Tuesday, August 29, 2017

#Exit30Hotel: Debunking the "previously approved" alternative

Since the beginning of the debate on the proposed new Hyatt Place next to the Community School of Davidson, the developer/landowner position has been essentially this.

If this hotel proposal is not approved, a previously approved plan is waiting in the wings for two office buildings and you really won't like that one.

That 2-building proposal was last approved/modified back in 2013 as part of the Woodies approval.  It was used to present what Commissioner Jim Fuller called a Hobson's Choice during the initial public input session in 2016.  It has been used to impact the Town's required TIA by being included as a valid alternative.

But, is it a valid thing to be used as a comparison?  What if this cudgel is just a figment of legal imagination?  What if the "previously approved" alternative didn't exist, and this hotel proposal had to stand on its own?

The position that the so called previously approved two building alternative exists rests on something called "common law vested rights".  Vested rights allow a developer to build an approved plan for a period of time after approval regardless if zoning or rules change after that approval.

The issue here is that these rights are not supposed to run forever.  There are supposed to be time limits.  Also, invoking these rights requires the developer meet several requirements showing they have good faith intent of developing the approved plan.

When this hotel project first surfaced in 2016, aShortChronical questioned the Town Attorney, Cindy Reid, on the subject of vested rights via a series of emails.  Reid issued an opinion invoking the "common law vested rights" justification, providing that response to the Board in a written opinion in late October of last year.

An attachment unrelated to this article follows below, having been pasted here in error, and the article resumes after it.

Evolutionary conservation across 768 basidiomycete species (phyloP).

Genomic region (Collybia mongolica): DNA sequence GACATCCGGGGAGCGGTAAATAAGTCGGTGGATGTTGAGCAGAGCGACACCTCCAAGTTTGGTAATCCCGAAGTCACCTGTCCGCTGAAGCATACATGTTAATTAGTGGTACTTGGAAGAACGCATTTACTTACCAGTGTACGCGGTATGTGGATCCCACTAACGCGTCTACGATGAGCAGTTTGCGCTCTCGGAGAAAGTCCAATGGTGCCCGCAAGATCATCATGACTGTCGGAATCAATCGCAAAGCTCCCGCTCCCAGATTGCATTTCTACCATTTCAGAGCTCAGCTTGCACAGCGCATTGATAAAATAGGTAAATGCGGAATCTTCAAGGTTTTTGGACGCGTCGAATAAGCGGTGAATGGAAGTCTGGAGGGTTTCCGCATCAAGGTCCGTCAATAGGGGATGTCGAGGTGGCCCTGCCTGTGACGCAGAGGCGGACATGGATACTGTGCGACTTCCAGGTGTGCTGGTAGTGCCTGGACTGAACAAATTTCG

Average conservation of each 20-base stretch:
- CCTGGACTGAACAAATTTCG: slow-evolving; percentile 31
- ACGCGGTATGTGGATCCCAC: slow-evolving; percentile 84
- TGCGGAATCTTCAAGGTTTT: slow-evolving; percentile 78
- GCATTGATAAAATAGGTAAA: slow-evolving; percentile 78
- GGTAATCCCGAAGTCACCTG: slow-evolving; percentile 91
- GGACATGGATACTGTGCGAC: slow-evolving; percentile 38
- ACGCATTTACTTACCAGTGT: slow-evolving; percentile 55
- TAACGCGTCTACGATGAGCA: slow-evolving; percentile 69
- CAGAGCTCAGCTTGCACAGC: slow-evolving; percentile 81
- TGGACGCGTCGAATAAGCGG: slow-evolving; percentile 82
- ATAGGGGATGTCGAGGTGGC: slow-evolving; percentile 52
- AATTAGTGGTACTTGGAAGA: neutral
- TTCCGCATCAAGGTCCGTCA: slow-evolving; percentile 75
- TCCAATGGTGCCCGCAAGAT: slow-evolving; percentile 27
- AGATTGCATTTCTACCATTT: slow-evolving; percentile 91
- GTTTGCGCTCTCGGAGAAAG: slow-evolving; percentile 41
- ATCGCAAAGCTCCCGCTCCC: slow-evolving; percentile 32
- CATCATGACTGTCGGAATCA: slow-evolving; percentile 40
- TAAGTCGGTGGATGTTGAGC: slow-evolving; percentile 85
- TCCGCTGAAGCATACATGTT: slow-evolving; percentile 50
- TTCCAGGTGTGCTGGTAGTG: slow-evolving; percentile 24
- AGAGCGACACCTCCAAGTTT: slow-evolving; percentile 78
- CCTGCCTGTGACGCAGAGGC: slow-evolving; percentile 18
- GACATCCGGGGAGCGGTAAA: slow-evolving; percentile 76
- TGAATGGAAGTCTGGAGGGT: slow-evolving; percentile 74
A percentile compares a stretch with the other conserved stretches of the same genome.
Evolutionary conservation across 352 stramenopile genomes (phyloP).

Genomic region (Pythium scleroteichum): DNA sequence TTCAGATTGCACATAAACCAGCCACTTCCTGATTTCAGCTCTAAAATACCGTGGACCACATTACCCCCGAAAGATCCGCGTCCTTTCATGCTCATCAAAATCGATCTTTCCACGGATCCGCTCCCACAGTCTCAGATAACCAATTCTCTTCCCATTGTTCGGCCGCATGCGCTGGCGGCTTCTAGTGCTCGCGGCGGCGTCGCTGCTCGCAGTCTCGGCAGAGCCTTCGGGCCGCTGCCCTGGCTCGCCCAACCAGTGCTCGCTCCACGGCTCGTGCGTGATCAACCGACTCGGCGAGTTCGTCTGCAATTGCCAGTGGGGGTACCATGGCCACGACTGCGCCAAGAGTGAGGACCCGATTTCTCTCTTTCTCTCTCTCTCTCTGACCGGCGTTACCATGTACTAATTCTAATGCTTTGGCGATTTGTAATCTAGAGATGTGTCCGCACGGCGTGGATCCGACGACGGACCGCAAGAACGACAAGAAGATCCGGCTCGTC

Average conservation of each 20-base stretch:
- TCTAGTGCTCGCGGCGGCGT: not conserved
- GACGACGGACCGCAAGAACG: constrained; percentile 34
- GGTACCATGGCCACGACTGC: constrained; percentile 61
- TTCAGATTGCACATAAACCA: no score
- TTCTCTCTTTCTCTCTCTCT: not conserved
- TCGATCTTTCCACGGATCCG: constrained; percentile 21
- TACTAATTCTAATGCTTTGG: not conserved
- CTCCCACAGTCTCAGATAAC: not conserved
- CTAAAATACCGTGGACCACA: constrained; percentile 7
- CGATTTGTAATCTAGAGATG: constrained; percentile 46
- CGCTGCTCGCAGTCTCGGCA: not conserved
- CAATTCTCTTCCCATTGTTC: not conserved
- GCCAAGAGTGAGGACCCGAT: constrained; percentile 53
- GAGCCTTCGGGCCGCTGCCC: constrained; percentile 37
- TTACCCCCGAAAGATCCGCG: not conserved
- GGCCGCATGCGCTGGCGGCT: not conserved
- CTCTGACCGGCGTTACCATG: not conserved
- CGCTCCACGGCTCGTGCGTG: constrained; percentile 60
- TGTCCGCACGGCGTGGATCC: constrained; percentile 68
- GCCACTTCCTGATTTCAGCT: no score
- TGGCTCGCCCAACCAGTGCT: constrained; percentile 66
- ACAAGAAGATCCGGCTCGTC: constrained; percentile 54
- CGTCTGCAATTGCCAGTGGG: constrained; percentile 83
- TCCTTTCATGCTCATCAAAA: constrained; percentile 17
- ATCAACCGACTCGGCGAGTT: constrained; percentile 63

At the time, aShortChronical pressed Reid and the Board on one particular criteria of invoking these rights.  That involved a criteria surrounding substantial expenditure.  Here is what the UNC School of Government has to say about expenditures needed to invoke common law vested rights.

"The owner must make some substantial expenditure—of time, effort, or money—in reliance on the valid governmental approval. The expenditure must be. substantial in relation to the overall project. Minor site. work may be substantial for a small accessory building, but minor site work may not be substantial for a large-scale development.  Actual construction is not necessary. Expenditures on binding contracts, construction materials, or equipment may be sufficient."

This portion of the legal requirements appears to have not been met because the property where these two buildings were originally approved has remained an unimproved parking lot. When pressed on the justification for an expense that met the above requirements the Town Attorney responded in a November 3rd 2016 email "The letter is my opinion. Please contact the developer or the developer’s attorney if you have questions about work that was or was not done."

Contact the developer for a legal justification why the Town should allow their development.  Ok.

(It should be noted that when aShortChronicle forwarded this information to Commissioners, Stacey Anderson replied on November 6th in agreement with the Town Attorney's suggestion that aShortChronicle should just ask the developer.)

So, why bring this up now many months later?

Multiple revelations have occurred recently that warrant taking another look at this.